31 May 2005
by Jim Babbage
Note: This article first appeared on Community MX.
Macromedia Fireworks has a very nifty animation utility that will help you move, scale, or rotate a selected object or instance. But what if you want the 3-D impression of spinning, rather than rotating? You can get this "flipping over" effect through a bit of visual trickery and some reliance on how the eye and the brain register movement.
To clarify, you can think of the Fireworks rotation effect as a "rolling" effect like the wheel on a bicycle. This tutorial will show you how to make an object appear to "flip" in three dimensions. You're going to create a beveled rectangle for this project, but can be apply the same technique to a standard bitmap object too.
Let's get started. Open Fireworks and follow the steps below.
- Create a new document with a height and width of 200 pixels. Set the Canvas color to white.
- Create your rectangle by selecting the Vector Shape (Rectangle) tool, and drawing a rectangular shape on the canvas.
- For the Fill, use a pattern. Select the Jeans pattern.
Figure 1. Selecting the Jeans pattern
- Using the Live Effects controls in the Property inspector to set an Inner Bevel. Leave the bevel settings at their defaults. You can always experiment with them later.
Figure 2. Applying an Inner Bevel Live Effect
- Convert the rectangle to a Symbol by pressing F8. Select Graphic (not Animation) for the type of Symbol. Give the Symbol a name. While naming isn't too important for an exercise like this, it becomes very handy when you have several Symbols to pick from. Now on screen you have a copy, or Instance, of the symbol.
- Clone the instance by pressing Control/Command+Shift+D. Now you have two instances on the canvas, right on top of each other. You'll see in your Layers panel that you now have two objects.
Figure 3. Two instances of the symbol in the Layers panel
- With the top instance still selected, go to Modify > Transform > Numeric Transform...
- Select Resize, and deselect the constrain proportions box. This is very important.
Figure 4. Setting the height attribute in the Numeric Transform dialog box
- Set your height to 5 pixels. Leave everything else as is and click OK.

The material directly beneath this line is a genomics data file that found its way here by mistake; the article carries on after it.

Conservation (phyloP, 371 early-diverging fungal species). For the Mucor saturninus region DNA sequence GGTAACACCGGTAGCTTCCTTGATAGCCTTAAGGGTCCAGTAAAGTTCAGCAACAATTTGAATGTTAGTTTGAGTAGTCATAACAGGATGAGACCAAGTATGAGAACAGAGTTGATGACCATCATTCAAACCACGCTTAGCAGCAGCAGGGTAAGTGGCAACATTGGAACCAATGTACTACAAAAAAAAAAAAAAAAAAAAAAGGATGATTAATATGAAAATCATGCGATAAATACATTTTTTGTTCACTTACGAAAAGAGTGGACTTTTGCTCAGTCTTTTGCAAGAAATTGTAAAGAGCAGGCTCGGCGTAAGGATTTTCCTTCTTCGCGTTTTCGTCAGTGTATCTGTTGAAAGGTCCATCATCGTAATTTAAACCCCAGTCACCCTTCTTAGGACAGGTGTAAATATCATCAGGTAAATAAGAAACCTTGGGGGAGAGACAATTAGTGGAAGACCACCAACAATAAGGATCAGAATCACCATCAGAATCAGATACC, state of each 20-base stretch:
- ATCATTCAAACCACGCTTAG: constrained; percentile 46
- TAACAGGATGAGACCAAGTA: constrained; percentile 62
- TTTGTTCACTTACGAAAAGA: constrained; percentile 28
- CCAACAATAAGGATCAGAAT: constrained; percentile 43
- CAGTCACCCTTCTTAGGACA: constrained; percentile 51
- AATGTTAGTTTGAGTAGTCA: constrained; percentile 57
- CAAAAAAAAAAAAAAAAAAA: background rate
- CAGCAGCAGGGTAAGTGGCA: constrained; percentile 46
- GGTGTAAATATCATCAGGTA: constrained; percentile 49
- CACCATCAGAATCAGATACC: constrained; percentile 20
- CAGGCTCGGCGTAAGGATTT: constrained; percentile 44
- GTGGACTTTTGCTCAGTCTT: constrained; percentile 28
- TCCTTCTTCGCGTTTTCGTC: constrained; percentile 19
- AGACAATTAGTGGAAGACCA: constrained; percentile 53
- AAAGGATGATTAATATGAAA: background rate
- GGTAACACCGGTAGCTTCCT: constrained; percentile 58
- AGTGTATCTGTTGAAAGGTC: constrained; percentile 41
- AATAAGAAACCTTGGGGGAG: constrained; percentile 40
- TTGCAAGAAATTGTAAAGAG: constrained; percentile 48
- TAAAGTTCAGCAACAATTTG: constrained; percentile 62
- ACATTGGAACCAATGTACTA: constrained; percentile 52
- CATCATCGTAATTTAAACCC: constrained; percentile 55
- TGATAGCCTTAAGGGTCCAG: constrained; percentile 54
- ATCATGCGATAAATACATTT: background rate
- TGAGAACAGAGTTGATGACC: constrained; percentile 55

- Your transformed Instance now looks like a sliver of the original shape.
- Select both instances by one of these methods:
- Shift+Click with the Pointer tool on each of the two objects
- Click and drag the cursor over both objects
- Shift+Click the objects inside the Layer Panel
- Select Modify > Symbol > Tween Instances and select the Distribute to Frames option. Set the number of frames to 6. Click OK. This will give you 6 new frames, plus your starting object and your ending object for a total of 8 frames. Take a look at the Frame Panel. This is the first half of the rotation. Press the play button (at the bottom of the document window on the PC) to see the result. Cool, huh? In reality, you've just squished (that's a hi-tech Fireworks term by the way) the object almost flat. But your eyes and brain will see this differently.
Figure 5. Distributing to frames
Completing the Spin
- Now you need to complete the spin. Select Frames 2 through 7 in the Frames Panel.Do this by first clicking on Frame 2. Then move your cursor to Frame 7, and Shift-click. All the intermediate frames are now selected.
Figure 6. Selecting the second through seventh frames
- Click on the Frame Panel Options, and choose Duplicate Frames. Those 6 selected frames are added again to the end of your animation. If you run your animation right now, it won't look so hot; the new frames make the rectangle appear to snap back to its tallest size and then start squishing again.
Figure 7. Duplicating the second through seventh frames
- You now need to reverse the order of these duplicated frames. Select Commands > Documents > Reverse Frames. This command will allow you to pick a sequence of frames and reverse the order in which they play.
Figure 8. Reversing the order of the frames
- Select Frame 9 in the Starting Frame pop-up menu, and Frame 14 in the Ending Frame list. Click OK.
- Play your animation again. You should see that now the spin is complete.
- Trim the canvas so that you only have the necessary space for the graphic, by selecting Modify > Canvas > Trim Canvas.
- Choose Animated GIF as the File format in the Optimize Panel.
- Preview the image in 2-Up or 4-Up view
- Remove as many colors as possible while still maintaining acceptable quality. This will help keep the file size down.
- Export as an Animated GIF.
If you are working with my sample PNG, here is what the final result looks like, optimized as a 16-color GIF image.
Figure 9. The resulting spinning graphic